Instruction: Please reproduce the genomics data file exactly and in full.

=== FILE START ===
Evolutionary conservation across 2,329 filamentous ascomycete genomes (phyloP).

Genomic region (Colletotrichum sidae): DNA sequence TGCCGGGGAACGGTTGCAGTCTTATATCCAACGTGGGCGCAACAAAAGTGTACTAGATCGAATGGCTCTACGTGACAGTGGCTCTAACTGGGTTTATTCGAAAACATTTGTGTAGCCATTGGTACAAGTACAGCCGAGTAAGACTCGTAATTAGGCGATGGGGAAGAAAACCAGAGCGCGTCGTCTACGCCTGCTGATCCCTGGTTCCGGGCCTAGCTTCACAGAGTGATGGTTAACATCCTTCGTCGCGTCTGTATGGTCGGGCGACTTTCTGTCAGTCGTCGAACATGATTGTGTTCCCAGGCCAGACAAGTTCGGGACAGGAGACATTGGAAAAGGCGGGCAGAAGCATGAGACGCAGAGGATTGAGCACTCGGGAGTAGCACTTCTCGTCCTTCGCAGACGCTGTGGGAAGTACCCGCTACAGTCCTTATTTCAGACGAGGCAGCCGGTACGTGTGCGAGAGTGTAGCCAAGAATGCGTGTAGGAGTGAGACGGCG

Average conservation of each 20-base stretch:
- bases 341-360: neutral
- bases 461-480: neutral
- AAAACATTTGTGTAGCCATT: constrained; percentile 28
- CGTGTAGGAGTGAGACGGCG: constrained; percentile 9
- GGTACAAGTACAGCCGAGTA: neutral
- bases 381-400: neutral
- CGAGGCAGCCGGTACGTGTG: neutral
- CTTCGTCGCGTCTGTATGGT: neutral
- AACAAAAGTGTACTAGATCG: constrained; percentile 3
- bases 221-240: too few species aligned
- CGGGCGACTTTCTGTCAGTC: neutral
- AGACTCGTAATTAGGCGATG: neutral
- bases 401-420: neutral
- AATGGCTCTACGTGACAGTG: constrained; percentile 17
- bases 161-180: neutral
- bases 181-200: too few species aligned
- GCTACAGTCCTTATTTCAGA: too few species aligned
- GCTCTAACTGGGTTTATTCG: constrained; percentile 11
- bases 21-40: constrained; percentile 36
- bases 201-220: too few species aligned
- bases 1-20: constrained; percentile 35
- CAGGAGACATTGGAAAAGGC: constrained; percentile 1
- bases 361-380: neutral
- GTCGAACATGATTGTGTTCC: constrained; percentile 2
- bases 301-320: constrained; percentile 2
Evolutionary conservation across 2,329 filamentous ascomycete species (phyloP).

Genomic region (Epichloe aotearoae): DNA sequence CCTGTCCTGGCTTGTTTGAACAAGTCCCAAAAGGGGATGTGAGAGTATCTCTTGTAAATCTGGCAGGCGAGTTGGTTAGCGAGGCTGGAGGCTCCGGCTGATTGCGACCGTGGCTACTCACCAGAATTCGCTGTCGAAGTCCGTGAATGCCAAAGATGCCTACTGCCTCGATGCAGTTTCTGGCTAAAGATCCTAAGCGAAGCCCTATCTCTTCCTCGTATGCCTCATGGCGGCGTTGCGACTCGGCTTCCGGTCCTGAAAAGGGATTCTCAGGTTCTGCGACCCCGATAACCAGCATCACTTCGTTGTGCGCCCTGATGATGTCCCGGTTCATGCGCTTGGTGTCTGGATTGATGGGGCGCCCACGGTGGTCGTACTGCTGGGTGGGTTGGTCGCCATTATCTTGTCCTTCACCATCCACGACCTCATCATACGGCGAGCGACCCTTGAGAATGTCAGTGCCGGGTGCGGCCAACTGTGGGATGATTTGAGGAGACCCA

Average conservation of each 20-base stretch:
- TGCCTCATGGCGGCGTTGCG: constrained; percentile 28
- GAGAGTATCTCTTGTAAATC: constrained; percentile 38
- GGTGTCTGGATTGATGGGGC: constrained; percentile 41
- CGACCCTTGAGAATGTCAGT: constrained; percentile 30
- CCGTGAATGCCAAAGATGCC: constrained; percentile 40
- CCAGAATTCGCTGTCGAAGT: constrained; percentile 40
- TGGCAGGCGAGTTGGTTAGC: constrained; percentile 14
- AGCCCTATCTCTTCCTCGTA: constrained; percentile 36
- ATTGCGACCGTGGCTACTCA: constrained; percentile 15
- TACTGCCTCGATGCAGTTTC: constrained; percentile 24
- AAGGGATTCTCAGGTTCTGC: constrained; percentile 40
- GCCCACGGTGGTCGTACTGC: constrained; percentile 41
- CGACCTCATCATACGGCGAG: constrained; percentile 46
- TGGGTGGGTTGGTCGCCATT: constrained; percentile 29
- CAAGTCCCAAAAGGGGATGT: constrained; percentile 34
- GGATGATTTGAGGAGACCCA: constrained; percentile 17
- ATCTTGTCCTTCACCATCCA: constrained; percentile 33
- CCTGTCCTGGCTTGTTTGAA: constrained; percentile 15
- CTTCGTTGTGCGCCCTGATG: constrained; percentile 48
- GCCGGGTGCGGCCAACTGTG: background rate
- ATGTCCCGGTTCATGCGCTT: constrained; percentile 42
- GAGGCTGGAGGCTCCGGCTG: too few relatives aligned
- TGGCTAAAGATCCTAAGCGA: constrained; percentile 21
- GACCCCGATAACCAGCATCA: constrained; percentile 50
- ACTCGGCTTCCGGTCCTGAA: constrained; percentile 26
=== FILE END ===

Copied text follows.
Evolutionary conservation across 2,329 filamentous ascomycete genomes (phyloP).

Genomic region (Colletotrichum sidae): DNA sequence TGCCGGGGAACGGTTGCAGTCTTATATCCAACGTGGGCGCAACAAAAGTGTACTAGATCGAATGGCTCTACGTGACAGTGGCTCTAACTGGGTTTATTCGAAAACATTTGTGTAGCCATTGGTACAAGTACAGCCGAGTAAGACTCGTAATTAGGCGATGGGGAAGAAAACCAGAGCGCGTCGTCTACGCCTGCTGATCCCTGGTTCCGGGCCTAGCTTCACAGAGTGATGGTTAACATCCTTCGTCGCGTCTGTATGGTCGGGCGACTTTCTGTCAGTCGTCGAACATGATTGTGTTCCCAGGCCAGACAAGTTCGGGACAGGAGACATTGGAAAAGGCGGGCAGAAGCATGAGACGCAGAGGATTGAGCACTCGGGAGTAGCACTTCTCGTCCTTCGCAGACGCTGTGGGAAGTACCCGCTACAGTCCTTATTTCAGACGAGGCAGCCGGTACGTGTGCGAGAGTGTAGCCAAGAATGCGTGTAGGAGTGAGACGGCG

Average conservation of each 20-base stretch:
- bases 341-360: neutral
- bases 461-480: neutral
- AAAACATTTGTGTAGCCATT: constrained; percentile 28
- CGTGTAGGAGTGAGACGGCG: constrained; percentile 9
- GGTACAAGTACAGCCGAGTA: neutral
- bases 381-400: neutral
- CGAGGCAGCCGGTACGTGTG: neutral
- CTTCGTCGCGTCTGTATGGT: neutral
- AACAAAAGTGTACTAGATCG: constrained; percentile 3
- bases 221-240: too few species aligned
- CGGGCGACTTTCTGTCAGTC: neutral
- AGACTCGTAATTAGGCGATG: neutral
- bases 401-420: neutral
- AATGGCTCTACGTGACAGTG: constrained; percentile 17
- bases 161-180: neutral
- bases 181-200: too few species aligned
- GCTACAGTCCTTATTTCAGA: too few species aligned
- GCTCTAACTGGGTTTATTCG: constrained; percentile 11
- bases 21-40: constrained; percentile 36
- bases 201-220: too few species aligned
- bases 1-20: constrained; percentile 35
- CAGGAGACATTGGAAAAGGC: constrained; percentile 1
- bases 361-380: neutral
- GTCGAACATGATTGTGTTCC: constrained; percentile 2
- bases 301-320: constrained; percentile 2
Evolutionary conservation across 2,329 filamentous ascomycete species (phyloP).

Genomic region (Epichloe aotearoae): DNA sequence CCTGTCCTGGCTTGTTTGAACAAGTCCCAAAAGGGGATGTGAGAGTATCTCTTGTAAATCTGGCAGGCGAGTTGGTTAGCGAGGCTGGAGGCTCCGGCTGATTGCGACCGTGGCTACTCACCAGAATTCGCTGTCGAAGTCCGTGAATGCCAAAGATGCCTACTGCCTCGATGCAGTTTCTGGCTAAAGATCCTAAGCGAAGCCCTATCTCTTCCTCGTATGCCTCATGGCGGCGTTGCGACTCGGCTTCCGGTCCTGAAAAGGGATTCTCAGGTTCTGCGACCCCGATAACCAGCATCACTTCGTTGTGCGCCCTGATGATGTCCCGGTTCATGCGCTTGGTGTCTGGATTGATGGGGCGCCCACGGTGGTCGTACTGCTGGGTGGGTTGGTCGCCATTATCTTGTCCTTCACCATCCACGACCTCATCATACGGCGAGCGACCCTTGAGAATGTCAGTGCCGGGTGCGGCCAACTGTGGGATGATTTGAGGAGACCCA

Average conservation of each 20-base stretch:
- TGCCTCATGGCGGCGTTGCG: constrained; percentile 28
- GAGAGTATCTCTTGTAAATC: constrained; percentile 38
- GGTGTCTGGATTGATGGGGC: constrained; percentile 41
- CGACCCTTGAGAATGTCAGT: constrained; percentile 30
- CCGTGAATGCCAAAGATGCC: constrained; percentile 40
- CCAGAATTCGCTGTCGAAGT: constrained; percentile 40
- TGGCAGGCGAGTTGGTTAGC: constrained; percentile 14
- AGCCCTATCTCTTCCTCGTA: constrained; percentile 36
- ATTGCGACCGTGGCTACTCA: constrained; percentile 15
- TACTGCCTCGATGCAGTTTC: constrained; percentile 24
- AAGGGATTCTCAGGTTCTGC: constrained; percentile 40
- GCCCACGGTGGTCGTACTGC: constrained; percentile 41
- CGACCTCATCATACGGCGAG: constrained; percentile 46
- TGGGTGGGTTGGTCGCCATT: constrained; percentile 29
- CAAGTCCCAAAAGGGGATGT: constrained; percentile 34
- GGATGATTTGAGGAGACCCA: constrained; percentile 17
- ATCTTGTCCTTCACCATCCA: constrained; percentile 33
- CCTGTCCTGGCTTGTTTGAA: constrained; percentile 15
- CTTCGTTGTGCGCCCTGATG: constrained; percentile 48
- GCCGGGTGCGGCCAACTGTG: background rate
- ATGTCCCGGTTCATGCGCTT: constrained; percentile 42
- GAGGCTGGAGGCTCCGGCTG: too few relatives aligned
- TGGCTAAAGATCCTAAGCGA: constrained; percentile 21
- GACCCCGATAACCAGCATCA: constrained; percentile 50
- ACTCGGCTTCCGGTCCTGAA: constrained; percentile 26